By Larry Kline/Havre Daily Newsemail@example.com
A Havre City Council committee wants the city to move forward with a plan to locate the primary e-911 dispatch center at the Havre police station.
It endorsed a revised plan for emergency dispatching that Havre Police Chief Mike Barthel says will save the city and county money.
But the plan isn't likely to resolve the conflict between the city and Hill County over which should house the primary e-911 dispatch center. Hill County Sheriff Greg Szudera said today he still stands behind the vote last month by the city-county 911 committee to locate the dispatch center at the jail. Most city members abstained from that vote.
Another 911 committee member, county sanitarian Clay Vincent, said today he does not believe the City Council has the legal standing to get involved with e-911.
"Probably the biggest thing the city is forgetting about is that we have a 911 board," Vincent said. "We have an agreement since 1987 that is running the program. The City Council has not been involved in this particular program for 17 years, and all of the sudden they feel like they are going to jump into it. I don't think they have the legal backing."
Meanwhile, the state agency that oversees e-911 plans in Montana has gotten involved in the dispute.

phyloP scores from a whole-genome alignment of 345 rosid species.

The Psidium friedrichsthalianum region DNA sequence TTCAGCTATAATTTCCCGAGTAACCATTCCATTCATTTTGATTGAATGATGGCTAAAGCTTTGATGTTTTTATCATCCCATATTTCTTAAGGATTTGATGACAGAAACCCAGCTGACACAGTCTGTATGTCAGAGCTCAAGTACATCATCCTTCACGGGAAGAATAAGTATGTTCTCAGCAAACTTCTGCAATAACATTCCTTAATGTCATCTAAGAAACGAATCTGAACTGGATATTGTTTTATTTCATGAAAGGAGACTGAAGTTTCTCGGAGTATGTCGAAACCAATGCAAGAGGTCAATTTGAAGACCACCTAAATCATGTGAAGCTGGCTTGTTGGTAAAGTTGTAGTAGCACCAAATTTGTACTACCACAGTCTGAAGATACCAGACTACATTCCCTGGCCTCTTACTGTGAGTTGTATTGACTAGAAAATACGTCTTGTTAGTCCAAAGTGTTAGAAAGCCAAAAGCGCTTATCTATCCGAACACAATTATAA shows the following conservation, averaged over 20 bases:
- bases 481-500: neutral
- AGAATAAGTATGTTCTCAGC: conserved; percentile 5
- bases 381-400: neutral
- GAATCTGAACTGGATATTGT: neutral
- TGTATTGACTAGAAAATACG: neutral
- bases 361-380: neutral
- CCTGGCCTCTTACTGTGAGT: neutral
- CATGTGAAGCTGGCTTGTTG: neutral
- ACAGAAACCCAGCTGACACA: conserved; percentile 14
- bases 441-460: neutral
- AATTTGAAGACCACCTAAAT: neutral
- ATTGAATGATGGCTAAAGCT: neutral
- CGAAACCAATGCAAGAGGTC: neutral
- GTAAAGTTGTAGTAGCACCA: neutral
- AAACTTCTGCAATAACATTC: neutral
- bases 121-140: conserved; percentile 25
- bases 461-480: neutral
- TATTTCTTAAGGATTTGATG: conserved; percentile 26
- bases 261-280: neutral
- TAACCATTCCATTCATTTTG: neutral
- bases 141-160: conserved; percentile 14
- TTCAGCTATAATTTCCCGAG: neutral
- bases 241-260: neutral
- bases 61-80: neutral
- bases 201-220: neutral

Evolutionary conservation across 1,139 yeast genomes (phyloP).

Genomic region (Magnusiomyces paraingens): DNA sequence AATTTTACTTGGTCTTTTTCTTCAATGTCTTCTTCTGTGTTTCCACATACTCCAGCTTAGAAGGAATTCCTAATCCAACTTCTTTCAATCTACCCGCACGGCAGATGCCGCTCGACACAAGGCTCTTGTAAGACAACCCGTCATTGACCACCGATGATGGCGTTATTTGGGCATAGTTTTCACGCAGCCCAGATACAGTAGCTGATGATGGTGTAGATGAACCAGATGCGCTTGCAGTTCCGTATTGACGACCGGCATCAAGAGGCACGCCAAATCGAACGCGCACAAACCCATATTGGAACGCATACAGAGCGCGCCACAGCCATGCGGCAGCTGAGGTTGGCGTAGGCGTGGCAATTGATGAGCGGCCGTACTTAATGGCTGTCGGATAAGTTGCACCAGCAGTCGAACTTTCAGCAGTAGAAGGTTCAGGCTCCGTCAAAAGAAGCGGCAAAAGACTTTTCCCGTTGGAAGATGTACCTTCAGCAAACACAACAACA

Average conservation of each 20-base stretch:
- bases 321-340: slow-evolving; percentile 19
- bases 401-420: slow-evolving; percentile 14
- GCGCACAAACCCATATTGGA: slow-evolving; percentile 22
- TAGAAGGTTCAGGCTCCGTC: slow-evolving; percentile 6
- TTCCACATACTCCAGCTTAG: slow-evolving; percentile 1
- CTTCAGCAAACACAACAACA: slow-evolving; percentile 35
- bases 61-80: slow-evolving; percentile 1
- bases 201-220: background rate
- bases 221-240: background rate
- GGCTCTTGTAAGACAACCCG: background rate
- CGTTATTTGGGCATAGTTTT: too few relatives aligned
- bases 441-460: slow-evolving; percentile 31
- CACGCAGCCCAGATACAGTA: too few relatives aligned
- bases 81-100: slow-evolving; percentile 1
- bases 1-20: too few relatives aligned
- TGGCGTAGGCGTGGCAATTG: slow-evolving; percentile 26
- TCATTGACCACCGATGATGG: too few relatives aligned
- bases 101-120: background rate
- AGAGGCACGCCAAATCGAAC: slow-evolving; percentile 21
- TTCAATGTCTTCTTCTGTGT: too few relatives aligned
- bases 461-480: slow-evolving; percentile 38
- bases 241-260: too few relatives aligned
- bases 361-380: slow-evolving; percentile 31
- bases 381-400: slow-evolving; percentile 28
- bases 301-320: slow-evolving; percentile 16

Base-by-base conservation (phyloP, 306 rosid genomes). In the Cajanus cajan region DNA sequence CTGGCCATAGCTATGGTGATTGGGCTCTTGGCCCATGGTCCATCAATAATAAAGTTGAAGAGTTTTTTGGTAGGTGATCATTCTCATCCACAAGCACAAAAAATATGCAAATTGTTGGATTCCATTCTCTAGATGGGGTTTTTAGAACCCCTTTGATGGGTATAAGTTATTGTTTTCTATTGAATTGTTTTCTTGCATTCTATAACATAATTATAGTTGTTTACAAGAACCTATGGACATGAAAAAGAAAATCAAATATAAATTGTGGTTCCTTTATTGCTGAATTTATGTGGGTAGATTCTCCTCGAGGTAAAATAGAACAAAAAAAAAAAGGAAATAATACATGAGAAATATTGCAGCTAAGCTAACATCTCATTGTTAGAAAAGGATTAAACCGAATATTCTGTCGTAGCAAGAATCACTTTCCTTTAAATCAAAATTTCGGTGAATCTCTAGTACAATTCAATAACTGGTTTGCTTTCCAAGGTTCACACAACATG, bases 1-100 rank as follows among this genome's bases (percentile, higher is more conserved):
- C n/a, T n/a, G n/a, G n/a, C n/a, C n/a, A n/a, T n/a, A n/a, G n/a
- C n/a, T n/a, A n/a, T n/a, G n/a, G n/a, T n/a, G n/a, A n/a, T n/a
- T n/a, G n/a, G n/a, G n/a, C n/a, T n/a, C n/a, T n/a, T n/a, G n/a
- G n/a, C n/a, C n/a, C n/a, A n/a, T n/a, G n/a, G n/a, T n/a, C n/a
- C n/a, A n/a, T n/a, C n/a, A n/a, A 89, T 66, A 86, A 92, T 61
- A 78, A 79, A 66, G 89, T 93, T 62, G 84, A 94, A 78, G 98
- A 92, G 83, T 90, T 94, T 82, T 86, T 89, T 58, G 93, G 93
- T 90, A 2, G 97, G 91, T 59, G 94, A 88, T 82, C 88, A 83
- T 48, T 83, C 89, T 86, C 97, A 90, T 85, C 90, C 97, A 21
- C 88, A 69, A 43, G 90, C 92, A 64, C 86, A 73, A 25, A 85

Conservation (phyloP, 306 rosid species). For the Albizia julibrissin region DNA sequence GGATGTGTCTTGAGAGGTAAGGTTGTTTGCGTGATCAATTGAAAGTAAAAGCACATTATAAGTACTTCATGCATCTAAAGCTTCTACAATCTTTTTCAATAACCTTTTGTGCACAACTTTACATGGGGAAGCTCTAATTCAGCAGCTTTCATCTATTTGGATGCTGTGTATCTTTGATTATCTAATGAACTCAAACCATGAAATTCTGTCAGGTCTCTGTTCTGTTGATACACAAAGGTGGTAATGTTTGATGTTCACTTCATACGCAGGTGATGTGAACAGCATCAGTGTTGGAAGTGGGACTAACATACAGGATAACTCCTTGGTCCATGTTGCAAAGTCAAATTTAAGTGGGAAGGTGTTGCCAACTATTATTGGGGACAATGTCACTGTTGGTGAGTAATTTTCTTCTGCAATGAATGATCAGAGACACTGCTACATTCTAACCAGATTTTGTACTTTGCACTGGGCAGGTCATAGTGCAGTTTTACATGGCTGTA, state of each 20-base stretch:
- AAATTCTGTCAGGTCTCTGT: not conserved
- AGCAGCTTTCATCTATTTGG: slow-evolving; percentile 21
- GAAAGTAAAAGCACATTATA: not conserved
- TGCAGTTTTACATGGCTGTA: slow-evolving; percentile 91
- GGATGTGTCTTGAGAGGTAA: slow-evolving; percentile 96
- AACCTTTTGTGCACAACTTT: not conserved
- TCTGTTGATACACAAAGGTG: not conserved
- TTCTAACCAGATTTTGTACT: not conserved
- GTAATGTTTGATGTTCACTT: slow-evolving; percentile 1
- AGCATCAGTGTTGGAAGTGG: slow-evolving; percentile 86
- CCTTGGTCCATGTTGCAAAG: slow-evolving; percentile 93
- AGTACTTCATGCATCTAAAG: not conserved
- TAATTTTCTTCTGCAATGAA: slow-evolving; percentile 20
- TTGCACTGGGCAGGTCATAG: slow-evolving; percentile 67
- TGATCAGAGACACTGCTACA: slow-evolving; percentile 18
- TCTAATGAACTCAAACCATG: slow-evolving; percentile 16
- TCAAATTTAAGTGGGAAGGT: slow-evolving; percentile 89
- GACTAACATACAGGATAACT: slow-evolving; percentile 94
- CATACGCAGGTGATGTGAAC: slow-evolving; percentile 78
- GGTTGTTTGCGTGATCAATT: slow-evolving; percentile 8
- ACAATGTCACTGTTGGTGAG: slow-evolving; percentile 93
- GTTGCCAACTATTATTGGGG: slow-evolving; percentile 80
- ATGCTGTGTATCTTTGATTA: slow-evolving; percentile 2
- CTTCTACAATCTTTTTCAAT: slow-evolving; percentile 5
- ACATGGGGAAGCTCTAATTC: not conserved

State 911 program manager Becky Berger wrote a letter to Barthel, Szudera and Vincent saying the county 911 board will not be able to amend the 2002 plan to move the call center to the county jail. The plan will need to be completely rewritten, she said.
She also said that each plan must be accompanied by written approval from all participating public safety agencies. If the city and the county are unable to reach an agreement and obtain the required signatures, Berger recommended that Havre and Hill County draft separate plans for two call centers.
Vincent said the committee is already drafting a new plan to submit to the state.
"My stance on this is the stance I've had from the beginning, when the plan was changed by the 911 committee," Szudera said today. "My stance is to combine dispatch and go with one system at the Hill County Sheriff's Office."
The three-member Police and Fire Committee will ask the full City Council to consider the issue on Feb. 22.
Havre originally was selected to house the e-911 call center. But after a new estimate showed the city needed to spend $100,000 to be ready, the 911 committee voted Jan. 11 to house it at the Hill County Detention Center, where the 911 call center is located. E-911 allows dispatchers to see the location of the caller, enabling faster response time in emergencies.
Private citizens donated money to cover the city's additional costs and new equipment has been purchased.
At Wednesday's meeting, Barthel proposed that the city and the county move forward with a three-workstation plan for e-911. Two dispatch workstations would be located at the city dispatch center and one at the county jail. The city would be the primary and the county would be the backup.